You might think that with the nation mired in its worst recession in decades, now wouldn’t be the time for health care reform, but tonight President Obama called for comprehensive health care reform, and now more than ever this reform is needed.
Speaking about health care reform the president said, “This is a cost that now causes a bankruptcy in America every thirty seconds. By the end of the year, it could cause 1.5 million Americans to lose their homes. In the last eight years, premiums have grown four times faster than wages. And in each of these years, one million more Americans have lost their health insurance. It is one of the major reasons why small businesses close their doors and corporations ship jobs overseas. And it’s one of the largest and fastest-growing parts of our budget.”
After talking about his administration’s early accomplishments on health care reform, Obama talked about the challenges ahead, “Now, there will be many different opinions and ideas about how to achieve reform, and that is why I’m bringing together businesses and workers, doctors and health care providers, Democrats and Republicans to begin work on this issue next week. I suffer no illusions that this will be an easy process. It will be hard. But I also know that nearly a century after Teddy Roosevelt first called for reform, the cost of our health care has weighed down our economy and the conscience of our nation long enough. So let there be no doubt: health care reform cannot wait, it must not wait, and it will not wait another year.”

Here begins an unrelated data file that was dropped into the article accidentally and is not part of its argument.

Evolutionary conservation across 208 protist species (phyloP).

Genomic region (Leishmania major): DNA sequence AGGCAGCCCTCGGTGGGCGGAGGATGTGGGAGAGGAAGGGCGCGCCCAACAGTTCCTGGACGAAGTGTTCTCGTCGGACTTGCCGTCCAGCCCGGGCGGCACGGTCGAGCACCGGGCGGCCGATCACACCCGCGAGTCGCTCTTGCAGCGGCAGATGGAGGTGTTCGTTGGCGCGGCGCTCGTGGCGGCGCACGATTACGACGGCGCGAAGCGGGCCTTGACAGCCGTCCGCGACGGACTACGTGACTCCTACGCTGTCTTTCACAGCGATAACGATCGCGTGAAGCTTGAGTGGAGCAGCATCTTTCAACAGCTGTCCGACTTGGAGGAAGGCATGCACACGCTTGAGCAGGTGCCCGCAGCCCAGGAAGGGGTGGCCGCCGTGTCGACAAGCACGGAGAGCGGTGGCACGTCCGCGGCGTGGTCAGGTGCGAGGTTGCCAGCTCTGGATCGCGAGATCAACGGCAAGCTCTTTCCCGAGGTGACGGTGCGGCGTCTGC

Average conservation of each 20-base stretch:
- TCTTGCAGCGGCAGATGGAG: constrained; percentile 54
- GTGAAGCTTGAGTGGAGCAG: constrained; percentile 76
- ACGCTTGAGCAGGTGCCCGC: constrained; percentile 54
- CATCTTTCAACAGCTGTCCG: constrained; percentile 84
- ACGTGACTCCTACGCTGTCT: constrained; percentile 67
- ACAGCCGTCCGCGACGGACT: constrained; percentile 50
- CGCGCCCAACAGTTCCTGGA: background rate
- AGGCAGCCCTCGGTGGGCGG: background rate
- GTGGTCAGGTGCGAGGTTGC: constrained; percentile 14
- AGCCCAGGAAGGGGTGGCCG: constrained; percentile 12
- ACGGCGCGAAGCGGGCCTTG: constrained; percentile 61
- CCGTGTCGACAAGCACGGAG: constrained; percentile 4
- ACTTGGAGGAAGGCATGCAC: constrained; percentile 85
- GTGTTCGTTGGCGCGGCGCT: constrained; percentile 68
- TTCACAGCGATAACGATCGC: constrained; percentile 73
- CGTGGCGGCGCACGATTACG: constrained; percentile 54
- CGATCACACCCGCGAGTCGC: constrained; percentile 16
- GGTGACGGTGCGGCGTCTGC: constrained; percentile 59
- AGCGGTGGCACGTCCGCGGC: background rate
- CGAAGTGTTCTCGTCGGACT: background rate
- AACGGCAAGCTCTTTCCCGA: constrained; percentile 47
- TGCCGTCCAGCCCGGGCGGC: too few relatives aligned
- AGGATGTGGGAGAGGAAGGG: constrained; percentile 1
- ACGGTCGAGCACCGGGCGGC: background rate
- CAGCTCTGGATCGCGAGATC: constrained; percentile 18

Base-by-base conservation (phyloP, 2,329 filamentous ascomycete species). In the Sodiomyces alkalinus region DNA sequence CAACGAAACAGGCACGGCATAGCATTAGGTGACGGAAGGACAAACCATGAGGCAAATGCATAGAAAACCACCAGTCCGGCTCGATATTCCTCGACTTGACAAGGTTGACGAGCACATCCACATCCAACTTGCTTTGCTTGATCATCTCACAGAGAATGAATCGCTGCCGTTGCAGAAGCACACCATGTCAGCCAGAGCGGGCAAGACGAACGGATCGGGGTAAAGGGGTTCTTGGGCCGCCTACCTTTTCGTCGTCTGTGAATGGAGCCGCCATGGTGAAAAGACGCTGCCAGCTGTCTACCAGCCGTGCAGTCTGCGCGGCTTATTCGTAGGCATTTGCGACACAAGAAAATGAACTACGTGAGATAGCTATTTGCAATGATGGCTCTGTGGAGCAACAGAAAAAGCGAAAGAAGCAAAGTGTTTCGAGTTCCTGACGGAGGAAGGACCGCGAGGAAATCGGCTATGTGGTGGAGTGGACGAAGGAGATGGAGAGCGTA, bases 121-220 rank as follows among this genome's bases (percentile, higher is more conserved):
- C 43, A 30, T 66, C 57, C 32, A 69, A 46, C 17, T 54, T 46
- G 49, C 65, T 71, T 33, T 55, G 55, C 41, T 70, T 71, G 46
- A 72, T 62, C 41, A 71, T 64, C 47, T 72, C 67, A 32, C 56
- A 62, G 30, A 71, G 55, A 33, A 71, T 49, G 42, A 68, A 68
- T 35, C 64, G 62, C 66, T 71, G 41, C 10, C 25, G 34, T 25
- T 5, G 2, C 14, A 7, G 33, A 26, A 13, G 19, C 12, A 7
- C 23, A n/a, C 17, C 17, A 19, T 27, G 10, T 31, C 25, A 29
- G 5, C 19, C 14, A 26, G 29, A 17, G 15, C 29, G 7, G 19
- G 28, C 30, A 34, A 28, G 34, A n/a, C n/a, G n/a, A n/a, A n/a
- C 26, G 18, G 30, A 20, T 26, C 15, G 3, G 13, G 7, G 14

No matter how bad the economy gets, I still think that health care reform is the biggest political challenge facing Obama. As he noted, presidents have been trying for 100 years to reform health care with no success. However, I think that this recession provides Obama with an opportunity for success that his predecessors didn’t have. Employers can’t afford the premiums, doctors are fed up with managed care, and 40-50 million people have no care at all. The biggest obstacles to reform are the insurance companies, and Senate Republicans.
Obama has a better chance at changing the system, not only because people are ready for change, but because he is not trying to implement single payer universal care. Instead of a government run system, Obama wants to fix the current one. This idea is much less threatening to the currently insured. As far as the speech itself is concerned, Obama mixed optimism with vision. It was the typically strong Obama performance, and I suspect that there will be more reassuring performances around the country.